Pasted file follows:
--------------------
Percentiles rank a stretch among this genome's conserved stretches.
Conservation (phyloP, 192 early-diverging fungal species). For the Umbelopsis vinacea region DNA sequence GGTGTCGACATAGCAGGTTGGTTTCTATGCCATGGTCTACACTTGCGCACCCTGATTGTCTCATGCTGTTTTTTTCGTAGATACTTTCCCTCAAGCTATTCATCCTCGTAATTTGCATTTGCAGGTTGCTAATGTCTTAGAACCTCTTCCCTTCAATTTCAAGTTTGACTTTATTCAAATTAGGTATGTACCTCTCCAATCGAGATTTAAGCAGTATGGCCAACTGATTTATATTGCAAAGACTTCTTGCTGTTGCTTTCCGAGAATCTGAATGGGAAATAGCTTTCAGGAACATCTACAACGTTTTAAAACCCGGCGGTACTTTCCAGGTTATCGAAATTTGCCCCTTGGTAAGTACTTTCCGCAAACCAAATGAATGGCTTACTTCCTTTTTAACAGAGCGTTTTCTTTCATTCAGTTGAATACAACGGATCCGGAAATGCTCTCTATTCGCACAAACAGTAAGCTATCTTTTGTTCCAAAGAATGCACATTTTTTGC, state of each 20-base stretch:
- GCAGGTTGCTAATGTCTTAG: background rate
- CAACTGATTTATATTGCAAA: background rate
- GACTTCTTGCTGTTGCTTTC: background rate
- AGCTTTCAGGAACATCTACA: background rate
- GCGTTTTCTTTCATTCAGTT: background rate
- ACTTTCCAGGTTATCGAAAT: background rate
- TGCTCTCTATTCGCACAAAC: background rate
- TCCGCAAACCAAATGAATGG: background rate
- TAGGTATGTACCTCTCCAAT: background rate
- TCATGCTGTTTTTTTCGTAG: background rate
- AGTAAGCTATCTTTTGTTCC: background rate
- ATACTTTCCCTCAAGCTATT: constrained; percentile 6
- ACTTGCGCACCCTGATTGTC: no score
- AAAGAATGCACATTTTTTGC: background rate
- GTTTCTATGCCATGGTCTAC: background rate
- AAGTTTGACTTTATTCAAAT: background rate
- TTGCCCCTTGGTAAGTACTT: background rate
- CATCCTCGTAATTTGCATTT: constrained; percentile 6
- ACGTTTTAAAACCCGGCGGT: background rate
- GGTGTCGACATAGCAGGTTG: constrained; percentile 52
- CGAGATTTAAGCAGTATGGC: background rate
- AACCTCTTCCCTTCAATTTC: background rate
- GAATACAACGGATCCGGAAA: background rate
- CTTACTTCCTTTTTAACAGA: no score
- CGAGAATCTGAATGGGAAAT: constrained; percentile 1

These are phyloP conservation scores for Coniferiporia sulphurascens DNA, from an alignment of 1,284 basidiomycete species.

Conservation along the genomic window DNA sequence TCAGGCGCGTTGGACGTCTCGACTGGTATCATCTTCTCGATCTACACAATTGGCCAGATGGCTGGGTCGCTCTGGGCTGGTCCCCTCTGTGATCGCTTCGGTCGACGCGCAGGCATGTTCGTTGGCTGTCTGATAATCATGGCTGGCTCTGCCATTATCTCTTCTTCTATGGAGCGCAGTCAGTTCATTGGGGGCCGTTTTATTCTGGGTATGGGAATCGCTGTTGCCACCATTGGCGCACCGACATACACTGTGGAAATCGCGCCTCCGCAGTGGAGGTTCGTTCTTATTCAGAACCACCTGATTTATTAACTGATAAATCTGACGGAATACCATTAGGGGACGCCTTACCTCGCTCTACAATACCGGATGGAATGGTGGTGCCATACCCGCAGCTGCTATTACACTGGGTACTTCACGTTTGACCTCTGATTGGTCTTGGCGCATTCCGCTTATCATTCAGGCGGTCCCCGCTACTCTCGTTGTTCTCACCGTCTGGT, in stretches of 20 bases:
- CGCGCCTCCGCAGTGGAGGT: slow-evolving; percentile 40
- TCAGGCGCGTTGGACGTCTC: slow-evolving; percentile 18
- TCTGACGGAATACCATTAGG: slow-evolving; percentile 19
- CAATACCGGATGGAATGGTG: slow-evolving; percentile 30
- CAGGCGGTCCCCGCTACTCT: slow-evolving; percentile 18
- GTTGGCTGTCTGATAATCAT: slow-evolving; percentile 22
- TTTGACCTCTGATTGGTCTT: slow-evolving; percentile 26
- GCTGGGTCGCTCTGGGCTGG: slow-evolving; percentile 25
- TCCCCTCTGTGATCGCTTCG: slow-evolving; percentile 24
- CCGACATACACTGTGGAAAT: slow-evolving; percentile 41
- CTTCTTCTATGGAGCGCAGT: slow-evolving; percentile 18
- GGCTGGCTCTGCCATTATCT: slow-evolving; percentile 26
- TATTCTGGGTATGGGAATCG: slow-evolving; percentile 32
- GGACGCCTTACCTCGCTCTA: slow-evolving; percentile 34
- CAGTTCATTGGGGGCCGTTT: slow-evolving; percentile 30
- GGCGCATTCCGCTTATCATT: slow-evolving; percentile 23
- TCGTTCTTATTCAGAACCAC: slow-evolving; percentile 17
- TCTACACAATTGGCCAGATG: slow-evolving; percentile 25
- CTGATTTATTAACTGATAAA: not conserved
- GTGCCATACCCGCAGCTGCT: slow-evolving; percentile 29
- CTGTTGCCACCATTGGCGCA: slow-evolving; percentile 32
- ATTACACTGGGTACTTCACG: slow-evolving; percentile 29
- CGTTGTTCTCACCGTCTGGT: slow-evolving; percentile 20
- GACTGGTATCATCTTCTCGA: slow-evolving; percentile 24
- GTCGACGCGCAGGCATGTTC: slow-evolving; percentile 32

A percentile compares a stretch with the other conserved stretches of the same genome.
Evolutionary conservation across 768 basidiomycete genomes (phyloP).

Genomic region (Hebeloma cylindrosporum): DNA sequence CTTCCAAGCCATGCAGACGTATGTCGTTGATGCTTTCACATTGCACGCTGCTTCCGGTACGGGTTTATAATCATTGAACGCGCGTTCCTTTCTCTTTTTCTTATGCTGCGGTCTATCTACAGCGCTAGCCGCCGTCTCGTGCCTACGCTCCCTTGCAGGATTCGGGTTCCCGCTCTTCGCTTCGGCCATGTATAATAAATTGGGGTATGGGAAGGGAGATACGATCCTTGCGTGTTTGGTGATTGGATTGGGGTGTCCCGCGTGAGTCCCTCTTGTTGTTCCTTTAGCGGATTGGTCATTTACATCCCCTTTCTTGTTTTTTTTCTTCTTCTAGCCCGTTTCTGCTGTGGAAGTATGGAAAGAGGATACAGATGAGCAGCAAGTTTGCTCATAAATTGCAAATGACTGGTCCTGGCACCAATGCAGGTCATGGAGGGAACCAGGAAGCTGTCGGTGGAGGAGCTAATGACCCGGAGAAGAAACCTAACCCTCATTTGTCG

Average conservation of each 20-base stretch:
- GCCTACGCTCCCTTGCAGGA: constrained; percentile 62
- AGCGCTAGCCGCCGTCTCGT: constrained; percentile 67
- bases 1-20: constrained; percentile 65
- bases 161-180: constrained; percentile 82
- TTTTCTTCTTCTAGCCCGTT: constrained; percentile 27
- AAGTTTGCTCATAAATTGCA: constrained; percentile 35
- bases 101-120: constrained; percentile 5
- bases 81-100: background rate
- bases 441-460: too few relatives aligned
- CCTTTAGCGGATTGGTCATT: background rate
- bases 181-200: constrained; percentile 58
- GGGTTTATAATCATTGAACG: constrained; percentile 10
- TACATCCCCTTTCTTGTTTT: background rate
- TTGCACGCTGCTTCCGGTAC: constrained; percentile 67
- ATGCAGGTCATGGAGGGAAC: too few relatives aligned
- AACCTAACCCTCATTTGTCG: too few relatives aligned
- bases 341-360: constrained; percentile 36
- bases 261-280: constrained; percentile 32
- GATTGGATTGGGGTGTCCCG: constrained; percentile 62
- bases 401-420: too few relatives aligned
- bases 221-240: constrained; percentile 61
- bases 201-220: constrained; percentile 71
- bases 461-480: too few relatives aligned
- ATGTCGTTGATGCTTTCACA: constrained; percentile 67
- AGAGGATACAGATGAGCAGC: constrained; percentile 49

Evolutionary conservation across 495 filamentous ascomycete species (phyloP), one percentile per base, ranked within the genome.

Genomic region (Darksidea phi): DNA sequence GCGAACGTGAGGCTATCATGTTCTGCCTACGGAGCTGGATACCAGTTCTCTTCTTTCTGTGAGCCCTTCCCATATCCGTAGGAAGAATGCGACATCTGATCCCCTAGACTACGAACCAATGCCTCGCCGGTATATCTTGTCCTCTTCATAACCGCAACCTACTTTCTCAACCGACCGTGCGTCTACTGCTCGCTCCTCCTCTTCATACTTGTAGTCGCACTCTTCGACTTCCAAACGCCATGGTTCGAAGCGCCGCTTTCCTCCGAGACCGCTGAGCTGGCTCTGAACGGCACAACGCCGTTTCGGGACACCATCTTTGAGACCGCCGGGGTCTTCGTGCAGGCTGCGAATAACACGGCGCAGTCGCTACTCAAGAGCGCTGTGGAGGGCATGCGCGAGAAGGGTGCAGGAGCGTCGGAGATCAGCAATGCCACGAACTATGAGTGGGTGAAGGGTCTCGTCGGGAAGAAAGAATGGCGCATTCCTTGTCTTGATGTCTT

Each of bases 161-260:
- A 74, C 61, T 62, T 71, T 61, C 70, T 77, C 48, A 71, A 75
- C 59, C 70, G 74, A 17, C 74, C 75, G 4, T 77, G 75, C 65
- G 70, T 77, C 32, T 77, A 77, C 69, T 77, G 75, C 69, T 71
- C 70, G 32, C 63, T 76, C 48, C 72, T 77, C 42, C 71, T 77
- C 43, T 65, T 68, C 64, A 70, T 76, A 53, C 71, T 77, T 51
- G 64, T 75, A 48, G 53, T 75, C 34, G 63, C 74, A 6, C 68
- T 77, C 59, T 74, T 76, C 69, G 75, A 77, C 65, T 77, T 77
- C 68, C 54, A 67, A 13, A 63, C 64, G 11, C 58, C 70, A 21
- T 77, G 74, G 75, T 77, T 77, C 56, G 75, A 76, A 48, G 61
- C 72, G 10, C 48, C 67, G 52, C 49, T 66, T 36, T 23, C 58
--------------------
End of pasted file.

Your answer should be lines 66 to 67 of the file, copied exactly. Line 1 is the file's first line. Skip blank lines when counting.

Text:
- bases 81-100: background rate
- bases 441-460: too few relatives aligned